Introduction to Political Theory

(Marvins-Underground-K-12) #1
and seek redemption (and you do not have to believe in heaven and hell to maintain
this view). A retributivist would have less problem in supporting execution because
retributivism, unlike consequentialism, maintains respect for the executed person:
the murderer is paying the price for his actions, but we do not assume he is evil.
Furthermore, although a consequentialist can maintain that a person survives his
physical death in a legal sense – this must hold if we are to make sense of a person’s
Last Will and Testament – retributivists have a stronger idea of survival. This may
have theological roots, but a secular retributivist would recognise that a dead person
has a moral integrity that survives death.

We are using people
If we argue that punishment is intended to deter then are we not using people as
a means to an end – the end being to deter murder – rather than as ends in
themselves? Is this not a violation of their integrity? In itself this is an objection
entirely directed at consequentialists, because a retributivist would argue that a
person wills his own execution and is therefore acting autonomously. Certainly, if
you deliberately execute an innocent person – something which might be justified
on a very crude consequentialist theory (recall the example of a child murder) –
then it is hard to resist the objection that we are using someone. However, on a
more sophisticated consequentialist theory – one which incorporates the retributivist
intuition that only the guilty should be punished – a person would not be executed
unless we believed him to be guilty: in choosing to commit murder a person in effect
authorises his own execution. It should be noted that this objection to capital
punishment applies to all forms of punishment, unlike the first three, which were
objections specifically to the death penalty.

Capital punishment is arbitrary
This was at the core of Furman and although attention has now shifted to the mode
of execution (see later), it remains a concern that sentencing and execution is racially
biased: in the United States 80 per cent of death sentences are for the murder of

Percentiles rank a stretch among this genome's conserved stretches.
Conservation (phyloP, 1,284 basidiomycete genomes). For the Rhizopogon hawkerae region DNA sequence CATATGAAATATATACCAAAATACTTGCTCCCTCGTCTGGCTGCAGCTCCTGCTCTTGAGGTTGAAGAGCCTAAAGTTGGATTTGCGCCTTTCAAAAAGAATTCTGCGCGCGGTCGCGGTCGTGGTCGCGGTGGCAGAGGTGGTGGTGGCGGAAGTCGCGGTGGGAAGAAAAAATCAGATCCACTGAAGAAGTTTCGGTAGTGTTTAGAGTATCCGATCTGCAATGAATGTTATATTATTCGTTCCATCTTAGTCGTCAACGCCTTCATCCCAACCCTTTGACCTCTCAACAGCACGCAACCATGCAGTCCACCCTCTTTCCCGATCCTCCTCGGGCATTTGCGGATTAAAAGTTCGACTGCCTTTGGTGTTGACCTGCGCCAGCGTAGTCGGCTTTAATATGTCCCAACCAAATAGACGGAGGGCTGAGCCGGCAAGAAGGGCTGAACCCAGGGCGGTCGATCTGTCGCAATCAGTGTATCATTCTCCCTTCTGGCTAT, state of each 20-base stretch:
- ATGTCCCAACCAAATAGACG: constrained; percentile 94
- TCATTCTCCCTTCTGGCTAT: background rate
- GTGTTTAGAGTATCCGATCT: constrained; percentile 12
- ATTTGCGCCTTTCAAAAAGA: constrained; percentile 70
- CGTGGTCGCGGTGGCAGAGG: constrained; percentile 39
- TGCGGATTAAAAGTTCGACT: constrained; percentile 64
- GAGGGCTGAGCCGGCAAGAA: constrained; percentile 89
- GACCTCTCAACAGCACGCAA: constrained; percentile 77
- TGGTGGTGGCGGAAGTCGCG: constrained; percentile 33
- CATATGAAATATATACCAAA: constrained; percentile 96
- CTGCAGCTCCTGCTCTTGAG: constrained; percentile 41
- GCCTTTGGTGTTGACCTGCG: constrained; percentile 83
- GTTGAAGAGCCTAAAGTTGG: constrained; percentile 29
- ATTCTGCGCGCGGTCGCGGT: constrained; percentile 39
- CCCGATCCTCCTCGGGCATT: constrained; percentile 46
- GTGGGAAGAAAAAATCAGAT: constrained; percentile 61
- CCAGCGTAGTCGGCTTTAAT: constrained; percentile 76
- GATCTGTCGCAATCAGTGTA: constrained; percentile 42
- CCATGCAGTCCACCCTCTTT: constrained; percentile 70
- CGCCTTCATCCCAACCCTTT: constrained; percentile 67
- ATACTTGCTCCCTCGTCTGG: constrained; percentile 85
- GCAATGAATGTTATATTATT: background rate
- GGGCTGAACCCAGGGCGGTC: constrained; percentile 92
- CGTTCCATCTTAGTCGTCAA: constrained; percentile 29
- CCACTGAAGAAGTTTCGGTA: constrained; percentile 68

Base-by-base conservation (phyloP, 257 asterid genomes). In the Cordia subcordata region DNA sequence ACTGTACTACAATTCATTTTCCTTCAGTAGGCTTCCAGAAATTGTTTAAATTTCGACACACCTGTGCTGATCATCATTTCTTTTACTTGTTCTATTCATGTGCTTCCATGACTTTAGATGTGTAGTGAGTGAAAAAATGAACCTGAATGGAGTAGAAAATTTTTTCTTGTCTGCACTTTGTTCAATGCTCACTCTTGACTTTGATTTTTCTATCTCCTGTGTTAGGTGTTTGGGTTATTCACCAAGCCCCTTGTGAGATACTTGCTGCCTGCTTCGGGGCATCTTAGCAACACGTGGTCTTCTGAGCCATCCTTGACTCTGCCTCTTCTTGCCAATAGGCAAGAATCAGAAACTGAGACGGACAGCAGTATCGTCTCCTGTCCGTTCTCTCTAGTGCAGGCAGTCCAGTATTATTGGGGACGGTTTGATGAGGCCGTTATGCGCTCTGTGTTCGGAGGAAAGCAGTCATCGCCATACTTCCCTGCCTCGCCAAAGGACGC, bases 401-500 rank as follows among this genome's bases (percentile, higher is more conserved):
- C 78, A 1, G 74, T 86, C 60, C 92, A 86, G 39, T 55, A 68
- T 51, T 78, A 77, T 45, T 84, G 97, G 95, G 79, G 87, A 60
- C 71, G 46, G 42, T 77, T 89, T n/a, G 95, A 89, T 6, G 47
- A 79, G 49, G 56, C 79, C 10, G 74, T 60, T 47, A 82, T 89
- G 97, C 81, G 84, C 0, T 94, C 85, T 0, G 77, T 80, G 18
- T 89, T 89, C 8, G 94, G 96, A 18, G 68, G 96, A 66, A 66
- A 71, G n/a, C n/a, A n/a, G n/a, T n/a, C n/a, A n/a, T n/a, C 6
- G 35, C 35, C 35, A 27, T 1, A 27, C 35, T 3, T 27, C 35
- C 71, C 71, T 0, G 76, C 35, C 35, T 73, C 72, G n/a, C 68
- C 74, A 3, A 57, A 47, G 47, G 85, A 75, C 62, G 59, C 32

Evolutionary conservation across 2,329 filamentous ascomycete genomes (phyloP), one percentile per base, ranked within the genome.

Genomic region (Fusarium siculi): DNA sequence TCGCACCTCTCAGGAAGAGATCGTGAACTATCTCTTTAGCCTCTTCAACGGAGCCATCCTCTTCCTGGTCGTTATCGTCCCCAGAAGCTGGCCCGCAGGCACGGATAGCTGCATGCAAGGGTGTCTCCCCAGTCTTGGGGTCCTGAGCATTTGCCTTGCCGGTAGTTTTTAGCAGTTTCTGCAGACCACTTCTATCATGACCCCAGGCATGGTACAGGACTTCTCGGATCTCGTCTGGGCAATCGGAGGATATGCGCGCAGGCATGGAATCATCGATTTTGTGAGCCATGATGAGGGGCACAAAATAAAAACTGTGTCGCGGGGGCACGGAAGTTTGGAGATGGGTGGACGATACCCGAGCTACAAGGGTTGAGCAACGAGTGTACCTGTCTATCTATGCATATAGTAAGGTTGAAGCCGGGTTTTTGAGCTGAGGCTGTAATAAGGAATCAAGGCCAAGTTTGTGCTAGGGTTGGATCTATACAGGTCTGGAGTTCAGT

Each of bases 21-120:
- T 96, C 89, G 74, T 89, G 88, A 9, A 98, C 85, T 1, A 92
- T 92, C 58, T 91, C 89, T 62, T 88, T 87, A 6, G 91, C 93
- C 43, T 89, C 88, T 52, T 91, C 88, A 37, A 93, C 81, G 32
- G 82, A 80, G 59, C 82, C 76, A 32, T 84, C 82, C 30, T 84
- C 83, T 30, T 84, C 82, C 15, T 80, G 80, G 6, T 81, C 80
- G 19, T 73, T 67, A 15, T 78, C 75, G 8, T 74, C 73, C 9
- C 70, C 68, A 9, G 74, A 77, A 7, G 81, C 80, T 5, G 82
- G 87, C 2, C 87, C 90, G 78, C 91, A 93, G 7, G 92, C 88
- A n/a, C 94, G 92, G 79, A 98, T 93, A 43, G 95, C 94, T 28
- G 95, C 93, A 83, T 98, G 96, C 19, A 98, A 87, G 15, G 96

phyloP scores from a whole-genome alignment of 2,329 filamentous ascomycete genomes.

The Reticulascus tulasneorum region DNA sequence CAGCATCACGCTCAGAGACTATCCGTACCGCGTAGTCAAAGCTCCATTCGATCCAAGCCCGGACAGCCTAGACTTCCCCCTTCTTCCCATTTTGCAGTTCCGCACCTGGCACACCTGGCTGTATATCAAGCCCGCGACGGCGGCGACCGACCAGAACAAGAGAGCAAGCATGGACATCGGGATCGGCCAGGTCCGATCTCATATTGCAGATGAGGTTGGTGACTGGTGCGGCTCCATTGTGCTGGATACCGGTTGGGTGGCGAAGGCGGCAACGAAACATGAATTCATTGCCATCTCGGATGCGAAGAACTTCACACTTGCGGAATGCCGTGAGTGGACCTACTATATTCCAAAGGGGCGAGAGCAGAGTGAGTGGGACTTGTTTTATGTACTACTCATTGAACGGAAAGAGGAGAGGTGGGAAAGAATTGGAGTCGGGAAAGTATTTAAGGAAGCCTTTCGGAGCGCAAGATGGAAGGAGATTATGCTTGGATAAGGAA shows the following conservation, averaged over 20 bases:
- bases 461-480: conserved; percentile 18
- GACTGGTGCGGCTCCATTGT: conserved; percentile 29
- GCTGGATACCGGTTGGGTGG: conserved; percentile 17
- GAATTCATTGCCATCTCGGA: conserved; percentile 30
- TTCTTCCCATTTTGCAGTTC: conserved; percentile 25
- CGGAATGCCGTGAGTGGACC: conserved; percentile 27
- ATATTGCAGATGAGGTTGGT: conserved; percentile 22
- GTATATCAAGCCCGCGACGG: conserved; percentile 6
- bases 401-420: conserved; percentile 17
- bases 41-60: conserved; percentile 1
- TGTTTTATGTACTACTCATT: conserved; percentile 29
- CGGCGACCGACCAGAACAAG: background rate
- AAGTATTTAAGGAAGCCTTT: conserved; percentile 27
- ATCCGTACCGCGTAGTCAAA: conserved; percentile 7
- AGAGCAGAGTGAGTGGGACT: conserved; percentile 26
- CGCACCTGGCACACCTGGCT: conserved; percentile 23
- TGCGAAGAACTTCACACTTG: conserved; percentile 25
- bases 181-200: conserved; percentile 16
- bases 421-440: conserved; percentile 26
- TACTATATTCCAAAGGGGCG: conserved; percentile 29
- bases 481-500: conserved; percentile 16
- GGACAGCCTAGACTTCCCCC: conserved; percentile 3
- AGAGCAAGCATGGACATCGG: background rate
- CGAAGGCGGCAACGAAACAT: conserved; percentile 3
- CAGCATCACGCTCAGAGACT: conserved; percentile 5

white people although 50 per cent of murder victims are white. The ethnicity of
the murder victim is the biggest predictor of whether someone will be executed.
Does arbitrariness matter? Van den Haag argues not: that some people (literally)
‘get away with murder’ is not an argument for refusing to execute any murderers
(Van den Haag, 1986: 1665). However, we need to make a few distinctions and a
relatively trivial example will help: there are speed cameras at various points along
a road and these are public cameras. Furthermore, drivers know that only every
tenth person will be fined (although the light flashes every time a speeding car passes
so no driver knows whether or not he or she is the tenth). We assume that the
‘every tenth driver rule’ is based on consequentialist reasoning: it is enough to deter
without overwhelming the police and courts. Is this arbitrary? No, for two reasons,
only one of which is analogous to capital punishment: (a) the ‘every tenth driver
rule’ does not discriminate on the basis of racial, gender or other such characteristics
(relative to the prevalence of speeding among any particular demographic); (b) the
chances are that speeders will eventually get caught (and the sanction is relatively
light). Capital punishment will always fall foul of (b) – you can only be executed

158 Part 1 Classical ideas

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